She’s only 17.
And just two short years ago this month, she was shot in the head at point blank range by a Taliban fighter as she rode the bus home from school.
She was shot because she believed girls had a right to an education. And she dared to say that. Out loud – and often. At town halls. In newspapers. On the radio.
Anywhere anyone would listen.
And she said that even as schools were being destroyed around her country; even as women and girls were not allowed to leave their homes; even as men were being shot in the town square.
And as I’ve learned more, all I can think is that she must have some powerful angels; that she must keep them very, very busy.
And that her mama probably loses a lot of sleep.
This week, it was announced that 17 year-old Malala Yousafzai will be a joint recipient of the 2014 Nobel Peace Prize, sharing it with the equally brave and Ghandi-like children’s rights activist, Kailash Satyarthi.
“...for their struggle against the suppression of children and young people and for the right of all children to education…”
The Nobel Peace Prize Committee writes:
“Despite her youth, Malala Yousafzai has…shown by example that children and young people, too, can contribute to improving their own situations. This she has done under the most dangerous circumstances. Through her heroic struggle she has become a leading spokesperson for girls’ rights to education.“
When a friend gave me the book, “I Am Malala” last year, I had no idea what an amazing young woman this was. I vaguely remembered hearing some news report about a teenaged girl being shot by the Taliban, but I couldn’t have told you who she was.
In fact, I – wrongly – thought that the unknown girl had died. I thought that the shooting was random. Just another sad story about tragedy being wrought by a group of men most of us can’t begin to understand.
I had no idea who Malala was.
Apparently, neither did the Taliban. Not really. :)
Because Malala’s voice is stronger now than ever. And her audience is no longer limited to the small valley where she was born, or even to her home country.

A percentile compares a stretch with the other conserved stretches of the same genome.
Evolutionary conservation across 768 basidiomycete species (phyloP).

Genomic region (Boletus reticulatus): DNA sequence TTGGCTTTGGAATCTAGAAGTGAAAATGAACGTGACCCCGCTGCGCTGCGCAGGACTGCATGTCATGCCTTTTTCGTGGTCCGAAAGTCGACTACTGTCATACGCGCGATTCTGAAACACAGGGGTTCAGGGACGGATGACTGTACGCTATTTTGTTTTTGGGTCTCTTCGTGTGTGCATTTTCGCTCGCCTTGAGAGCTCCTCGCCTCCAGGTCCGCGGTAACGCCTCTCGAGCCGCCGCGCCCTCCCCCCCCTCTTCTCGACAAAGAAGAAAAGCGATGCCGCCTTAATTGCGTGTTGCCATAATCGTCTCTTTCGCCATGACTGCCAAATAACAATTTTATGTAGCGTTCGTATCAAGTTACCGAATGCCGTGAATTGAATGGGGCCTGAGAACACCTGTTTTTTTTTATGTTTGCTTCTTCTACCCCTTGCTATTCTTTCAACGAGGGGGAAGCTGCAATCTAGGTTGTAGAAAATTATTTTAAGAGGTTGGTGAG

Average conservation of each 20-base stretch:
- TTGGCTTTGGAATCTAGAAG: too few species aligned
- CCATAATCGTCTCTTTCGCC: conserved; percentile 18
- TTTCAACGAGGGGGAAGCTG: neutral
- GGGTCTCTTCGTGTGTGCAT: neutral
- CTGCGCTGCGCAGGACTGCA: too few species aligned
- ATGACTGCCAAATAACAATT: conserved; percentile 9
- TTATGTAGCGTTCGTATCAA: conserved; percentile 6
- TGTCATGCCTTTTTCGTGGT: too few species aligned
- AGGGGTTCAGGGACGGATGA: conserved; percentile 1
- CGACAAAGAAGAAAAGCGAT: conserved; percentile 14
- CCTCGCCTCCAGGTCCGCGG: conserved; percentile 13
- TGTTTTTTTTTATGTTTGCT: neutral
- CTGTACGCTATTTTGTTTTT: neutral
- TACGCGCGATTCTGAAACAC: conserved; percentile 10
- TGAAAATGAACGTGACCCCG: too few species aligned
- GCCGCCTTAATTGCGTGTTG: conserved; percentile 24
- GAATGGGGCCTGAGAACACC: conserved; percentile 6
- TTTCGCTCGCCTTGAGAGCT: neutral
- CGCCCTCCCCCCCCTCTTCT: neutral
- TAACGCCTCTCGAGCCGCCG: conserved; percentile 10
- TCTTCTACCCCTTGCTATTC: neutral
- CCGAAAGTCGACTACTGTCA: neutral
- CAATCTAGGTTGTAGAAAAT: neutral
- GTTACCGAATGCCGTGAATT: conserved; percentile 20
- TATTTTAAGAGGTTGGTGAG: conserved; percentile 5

Today, she speaks to the world.
Malala is a young girl born into a traditional Islamic family, in the Swat Valley of Pakistan. Since the age of 11, she has been an outspoken advocate for girls, arguing for their simple right to attend school.
Her family is traditional in the sense that they are moderate, practicing members of the Islamic faith.
They are traditional in their general observance of gender roles. Her mother, as I recall, was extremely reluctant to be photographed when Malala began to rise as a public figure. That was something women just ‘didn’t do’ in her culture.
But as I learned more about this amazing girl, I came to understand that behind her stood a father who himself believed in the right to education for all children. He, too, spoke out in the face of danger, and it is his example that Malala follows.
But I digress.
“You know that there was Talibanization in my valley. And because of that no one could go to school. And at that time I stood up for my rights and I said that I would speak up. I did not wait for someone else. I did not wait for someone else. I really had two options.
One was not to speak, and wait to be killed. And the second was to speak up and then be killed. And I chose the second one…because I wanted to learn. I wanted to learn and be who I can be in my future…”
She wanted to learn so she could Be Who She Can Be in her future.
Malala Yousafzai is Courage in action. But this isn’t just about Malala.
This is about you, too.
I know good and well that you, like me, stand in awe of the incredible young woman she is. And I know just as well that you think she has something you do not.
I beg to differ.
Throughout my adult life, women have come to me with their own incredible stories. Friends. Family. Clients. Co-workers. In every circle of my life, you’ve come. You’ve told me about story after story about things that you’ve done that are just as amazing. Just as powerful. Just as brave.
Sad stories. Strong stories. Funny stories. Powerful stories. Stories of hardships handled and losses grieved. Stories of hurdles cleared and battles won. Stories of decisions made and Big Dreams reached.
I am not comparing our lives to Malala’s. I do not pretend to know what it would be like to live in the world that she lived in.
But I am comparing your Courage to her’s, because I know what it takes for each of you to face what you face, to do what you do, to Be Who You Can Be, too.
I feel it in the hearts of the clients I counsel, as they make peace with their past and step proudly into their future.
I see it in the the eyes of my wise women friends when they pass their hard-earned wisdom on to me.
I hear it in the words of my family when they tell tales about burdens born with grace and good humor.
I see it in the business owners I coach when they finally step up and into the role of leader in their work.
You, too, are Courage in action.
And if you listen, Malala does not shy away from what she has done. She owns it. Acknowledges it. Celebrates it. And uses it.
And that one adolescent girl is having an impact on the whole world.
How might the world be different, if you and I did the same?
Photo Credits: Southbank Centre and ITU Pictures on Flickr